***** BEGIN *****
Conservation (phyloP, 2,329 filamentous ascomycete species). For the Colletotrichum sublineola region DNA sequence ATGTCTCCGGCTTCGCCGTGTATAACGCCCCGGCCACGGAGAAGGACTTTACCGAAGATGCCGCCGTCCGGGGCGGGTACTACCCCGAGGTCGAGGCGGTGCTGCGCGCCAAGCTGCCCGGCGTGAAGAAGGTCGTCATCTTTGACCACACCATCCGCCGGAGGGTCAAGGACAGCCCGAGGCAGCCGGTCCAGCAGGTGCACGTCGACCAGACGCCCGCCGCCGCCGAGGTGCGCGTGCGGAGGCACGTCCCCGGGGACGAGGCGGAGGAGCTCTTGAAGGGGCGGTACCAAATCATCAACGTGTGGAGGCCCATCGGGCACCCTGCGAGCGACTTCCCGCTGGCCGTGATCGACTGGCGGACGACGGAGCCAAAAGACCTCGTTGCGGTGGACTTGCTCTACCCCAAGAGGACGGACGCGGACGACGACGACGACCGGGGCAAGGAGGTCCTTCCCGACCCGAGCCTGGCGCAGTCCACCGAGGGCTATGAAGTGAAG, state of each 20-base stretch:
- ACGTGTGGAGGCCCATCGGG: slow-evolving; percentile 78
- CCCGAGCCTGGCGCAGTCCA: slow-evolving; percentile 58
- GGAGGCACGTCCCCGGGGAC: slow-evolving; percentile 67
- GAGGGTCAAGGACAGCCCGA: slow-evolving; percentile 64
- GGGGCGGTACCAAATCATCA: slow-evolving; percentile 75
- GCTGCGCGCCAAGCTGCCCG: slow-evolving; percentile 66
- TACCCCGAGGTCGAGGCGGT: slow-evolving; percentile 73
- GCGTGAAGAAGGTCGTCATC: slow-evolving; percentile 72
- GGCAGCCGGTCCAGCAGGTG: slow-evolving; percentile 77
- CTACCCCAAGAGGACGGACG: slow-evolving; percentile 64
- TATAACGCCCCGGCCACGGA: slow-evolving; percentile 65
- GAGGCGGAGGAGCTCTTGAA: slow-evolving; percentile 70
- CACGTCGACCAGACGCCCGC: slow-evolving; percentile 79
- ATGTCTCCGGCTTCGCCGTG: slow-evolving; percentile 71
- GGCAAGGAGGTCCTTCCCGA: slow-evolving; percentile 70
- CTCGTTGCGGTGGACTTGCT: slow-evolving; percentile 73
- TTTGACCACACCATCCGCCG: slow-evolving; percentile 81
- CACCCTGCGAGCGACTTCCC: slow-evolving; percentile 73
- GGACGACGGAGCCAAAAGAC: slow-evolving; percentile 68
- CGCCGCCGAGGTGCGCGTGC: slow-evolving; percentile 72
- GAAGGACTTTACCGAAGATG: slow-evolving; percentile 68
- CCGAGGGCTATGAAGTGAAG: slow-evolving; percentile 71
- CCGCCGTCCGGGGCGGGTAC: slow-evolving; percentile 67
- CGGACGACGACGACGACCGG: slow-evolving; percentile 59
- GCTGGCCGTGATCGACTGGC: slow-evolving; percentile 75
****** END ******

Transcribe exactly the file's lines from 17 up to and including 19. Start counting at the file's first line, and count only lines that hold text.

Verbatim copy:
- CTCGTTGCGGTGGACTTGCT: slow-evolving; percentile 73
- TTTGACCACACCATCCGCCG: slow-evolving; percentile 81
- CACCCTGCGAGCGACTTCCC: slow-evolving; percentile 73